So if you have a student loan and haven’t started making payments, you should, particularly if you don’t make a lot of money and qualify for the brand-new SAVE program, which limits monthly payments to a small percentage of your discretionary income, doesn’t allow interest charges to accumulate on top of principal, and forgives some smaller loans in as little as 10 years.
The new Biden plan also marks the end of true mass student loan forgiveness as a viable policy, at least for a while. The journey of “forgive all the loans” from fringe sentiment to a widely accepted part of the Democratic Party’s domestic policy agenda was a genuine triumph of grassroots activism, and might have succeeded if conservatives hadn’t gained a commanding majority on the Court.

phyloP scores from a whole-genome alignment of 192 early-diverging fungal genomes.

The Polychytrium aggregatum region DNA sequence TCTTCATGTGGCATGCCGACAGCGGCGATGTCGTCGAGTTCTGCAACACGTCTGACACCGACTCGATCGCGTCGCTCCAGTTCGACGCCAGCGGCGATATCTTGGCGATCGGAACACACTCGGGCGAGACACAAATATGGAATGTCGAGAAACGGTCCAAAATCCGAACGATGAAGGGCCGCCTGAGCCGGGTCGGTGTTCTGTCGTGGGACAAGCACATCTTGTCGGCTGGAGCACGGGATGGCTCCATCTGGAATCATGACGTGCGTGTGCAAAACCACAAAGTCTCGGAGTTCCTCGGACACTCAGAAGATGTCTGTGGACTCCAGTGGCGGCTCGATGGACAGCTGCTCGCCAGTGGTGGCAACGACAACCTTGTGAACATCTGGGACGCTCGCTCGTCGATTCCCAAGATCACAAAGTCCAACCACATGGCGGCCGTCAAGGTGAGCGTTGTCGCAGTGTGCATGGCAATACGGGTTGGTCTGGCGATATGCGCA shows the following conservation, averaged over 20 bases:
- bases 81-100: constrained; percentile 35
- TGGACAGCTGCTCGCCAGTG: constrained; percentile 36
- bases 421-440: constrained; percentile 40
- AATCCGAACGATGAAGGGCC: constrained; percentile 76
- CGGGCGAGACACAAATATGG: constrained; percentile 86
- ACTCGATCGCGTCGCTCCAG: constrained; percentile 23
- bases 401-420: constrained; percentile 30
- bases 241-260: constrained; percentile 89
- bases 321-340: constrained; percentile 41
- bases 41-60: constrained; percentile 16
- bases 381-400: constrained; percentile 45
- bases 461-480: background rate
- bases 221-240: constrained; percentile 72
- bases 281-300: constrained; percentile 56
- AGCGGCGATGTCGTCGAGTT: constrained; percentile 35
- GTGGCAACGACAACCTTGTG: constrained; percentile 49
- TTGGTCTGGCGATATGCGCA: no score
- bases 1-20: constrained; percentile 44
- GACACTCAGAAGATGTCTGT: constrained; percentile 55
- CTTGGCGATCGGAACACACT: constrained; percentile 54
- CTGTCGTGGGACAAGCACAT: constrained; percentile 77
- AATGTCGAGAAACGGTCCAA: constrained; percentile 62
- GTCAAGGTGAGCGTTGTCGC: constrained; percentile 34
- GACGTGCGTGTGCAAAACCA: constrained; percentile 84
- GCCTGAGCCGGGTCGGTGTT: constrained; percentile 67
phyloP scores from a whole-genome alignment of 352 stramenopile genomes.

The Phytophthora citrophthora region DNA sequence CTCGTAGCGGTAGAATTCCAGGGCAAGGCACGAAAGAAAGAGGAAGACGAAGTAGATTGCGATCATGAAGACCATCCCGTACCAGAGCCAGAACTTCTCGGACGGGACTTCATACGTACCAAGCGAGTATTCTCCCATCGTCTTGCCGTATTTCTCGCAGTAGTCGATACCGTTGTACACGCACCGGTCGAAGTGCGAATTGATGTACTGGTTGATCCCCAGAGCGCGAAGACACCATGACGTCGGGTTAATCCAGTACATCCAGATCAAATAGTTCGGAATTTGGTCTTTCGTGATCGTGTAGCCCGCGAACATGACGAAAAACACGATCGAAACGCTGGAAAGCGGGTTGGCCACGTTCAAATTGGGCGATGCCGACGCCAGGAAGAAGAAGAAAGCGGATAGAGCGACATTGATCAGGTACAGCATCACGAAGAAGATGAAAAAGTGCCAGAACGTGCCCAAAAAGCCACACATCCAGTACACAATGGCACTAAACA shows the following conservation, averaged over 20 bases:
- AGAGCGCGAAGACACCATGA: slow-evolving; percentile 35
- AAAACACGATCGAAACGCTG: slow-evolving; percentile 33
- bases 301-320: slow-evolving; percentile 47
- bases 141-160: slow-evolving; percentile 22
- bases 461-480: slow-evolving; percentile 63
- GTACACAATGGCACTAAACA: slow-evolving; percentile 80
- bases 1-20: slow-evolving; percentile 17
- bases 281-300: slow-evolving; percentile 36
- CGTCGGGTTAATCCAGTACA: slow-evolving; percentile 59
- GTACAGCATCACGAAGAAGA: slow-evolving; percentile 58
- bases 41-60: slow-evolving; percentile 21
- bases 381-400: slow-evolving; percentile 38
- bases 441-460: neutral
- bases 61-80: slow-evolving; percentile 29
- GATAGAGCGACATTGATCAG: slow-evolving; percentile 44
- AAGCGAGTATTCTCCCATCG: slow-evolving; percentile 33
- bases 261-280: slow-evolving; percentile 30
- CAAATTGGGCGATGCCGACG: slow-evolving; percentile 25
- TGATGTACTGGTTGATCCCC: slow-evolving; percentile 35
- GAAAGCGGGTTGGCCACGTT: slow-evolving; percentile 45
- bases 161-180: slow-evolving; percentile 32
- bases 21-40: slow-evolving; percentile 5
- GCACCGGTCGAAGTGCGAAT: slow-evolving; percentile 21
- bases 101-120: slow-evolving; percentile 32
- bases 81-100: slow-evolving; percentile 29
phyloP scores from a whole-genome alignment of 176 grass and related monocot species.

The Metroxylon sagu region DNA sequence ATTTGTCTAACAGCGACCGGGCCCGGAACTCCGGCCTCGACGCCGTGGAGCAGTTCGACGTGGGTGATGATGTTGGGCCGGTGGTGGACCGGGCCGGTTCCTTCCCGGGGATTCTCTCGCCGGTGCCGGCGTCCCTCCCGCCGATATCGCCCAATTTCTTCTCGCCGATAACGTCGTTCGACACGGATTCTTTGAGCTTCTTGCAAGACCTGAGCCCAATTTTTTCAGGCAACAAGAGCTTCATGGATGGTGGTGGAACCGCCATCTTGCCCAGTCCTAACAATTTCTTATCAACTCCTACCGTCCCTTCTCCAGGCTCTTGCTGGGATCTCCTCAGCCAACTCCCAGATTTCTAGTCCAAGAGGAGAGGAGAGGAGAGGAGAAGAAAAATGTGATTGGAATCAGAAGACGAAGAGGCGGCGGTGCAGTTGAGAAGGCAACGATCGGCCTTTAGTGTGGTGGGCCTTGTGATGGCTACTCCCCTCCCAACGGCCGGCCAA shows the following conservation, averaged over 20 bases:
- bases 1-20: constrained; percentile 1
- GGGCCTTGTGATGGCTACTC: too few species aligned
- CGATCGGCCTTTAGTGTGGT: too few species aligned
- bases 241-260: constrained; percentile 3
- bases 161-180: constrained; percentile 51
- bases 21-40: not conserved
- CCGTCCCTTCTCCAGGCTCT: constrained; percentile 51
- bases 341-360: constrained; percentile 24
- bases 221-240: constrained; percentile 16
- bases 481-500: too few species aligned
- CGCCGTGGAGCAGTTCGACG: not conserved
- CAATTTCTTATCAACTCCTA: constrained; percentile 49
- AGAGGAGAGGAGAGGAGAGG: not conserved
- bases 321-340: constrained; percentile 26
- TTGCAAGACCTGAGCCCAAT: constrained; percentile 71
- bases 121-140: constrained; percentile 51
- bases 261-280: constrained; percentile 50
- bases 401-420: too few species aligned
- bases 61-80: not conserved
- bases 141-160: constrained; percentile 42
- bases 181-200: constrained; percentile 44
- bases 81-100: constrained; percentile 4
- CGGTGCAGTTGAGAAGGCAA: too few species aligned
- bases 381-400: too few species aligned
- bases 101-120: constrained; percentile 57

Even in its more limited form, the Biden loan forgiveness agenda is far more expansive and expensive than anything that seemed possible even a few years ago. But the Supreme Court decision means the administration has had to make hard choices about who deserves student loan forgiveness — and, therefore, who does not. And absent a string of Democratic election victories shifting the balance of power in Congress, new loan forgiveness plans will require assent from six judges who have so far proved hostile to the cause.